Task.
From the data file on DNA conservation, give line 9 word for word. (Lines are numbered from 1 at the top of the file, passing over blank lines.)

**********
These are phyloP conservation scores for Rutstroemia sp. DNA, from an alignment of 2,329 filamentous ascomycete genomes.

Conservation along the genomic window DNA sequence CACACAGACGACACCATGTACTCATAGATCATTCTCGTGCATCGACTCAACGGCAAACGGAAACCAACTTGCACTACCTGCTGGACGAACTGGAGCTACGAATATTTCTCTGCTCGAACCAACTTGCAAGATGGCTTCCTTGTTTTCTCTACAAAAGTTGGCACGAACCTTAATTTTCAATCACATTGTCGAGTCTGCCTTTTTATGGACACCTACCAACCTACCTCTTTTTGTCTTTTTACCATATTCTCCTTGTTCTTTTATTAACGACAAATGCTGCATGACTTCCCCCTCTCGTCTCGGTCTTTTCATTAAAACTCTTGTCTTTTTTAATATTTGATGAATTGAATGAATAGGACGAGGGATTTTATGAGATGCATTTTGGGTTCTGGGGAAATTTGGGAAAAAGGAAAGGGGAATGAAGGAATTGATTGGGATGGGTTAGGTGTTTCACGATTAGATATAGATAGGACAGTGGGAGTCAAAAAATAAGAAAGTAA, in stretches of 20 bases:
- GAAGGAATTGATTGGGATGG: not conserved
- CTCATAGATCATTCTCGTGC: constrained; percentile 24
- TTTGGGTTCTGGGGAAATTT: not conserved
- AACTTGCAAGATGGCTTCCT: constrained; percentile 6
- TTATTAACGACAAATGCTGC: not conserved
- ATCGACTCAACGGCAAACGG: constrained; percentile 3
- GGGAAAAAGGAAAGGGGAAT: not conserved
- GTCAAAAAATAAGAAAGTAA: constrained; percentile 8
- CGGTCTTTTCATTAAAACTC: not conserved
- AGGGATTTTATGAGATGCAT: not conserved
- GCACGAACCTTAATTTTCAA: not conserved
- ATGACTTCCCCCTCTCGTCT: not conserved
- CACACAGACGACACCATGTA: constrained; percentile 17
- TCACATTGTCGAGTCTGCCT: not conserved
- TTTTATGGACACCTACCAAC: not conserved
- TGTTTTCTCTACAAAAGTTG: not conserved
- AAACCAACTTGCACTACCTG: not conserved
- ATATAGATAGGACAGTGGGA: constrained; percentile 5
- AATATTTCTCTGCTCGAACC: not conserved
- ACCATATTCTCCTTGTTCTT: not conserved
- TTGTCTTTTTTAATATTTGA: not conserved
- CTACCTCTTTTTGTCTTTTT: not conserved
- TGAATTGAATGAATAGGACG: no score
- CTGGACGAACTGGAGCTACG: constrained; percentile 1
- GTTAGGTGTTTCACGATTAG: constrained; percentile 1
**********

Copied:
- GGGAAAAAGGAAAGGGGAAT: not conserved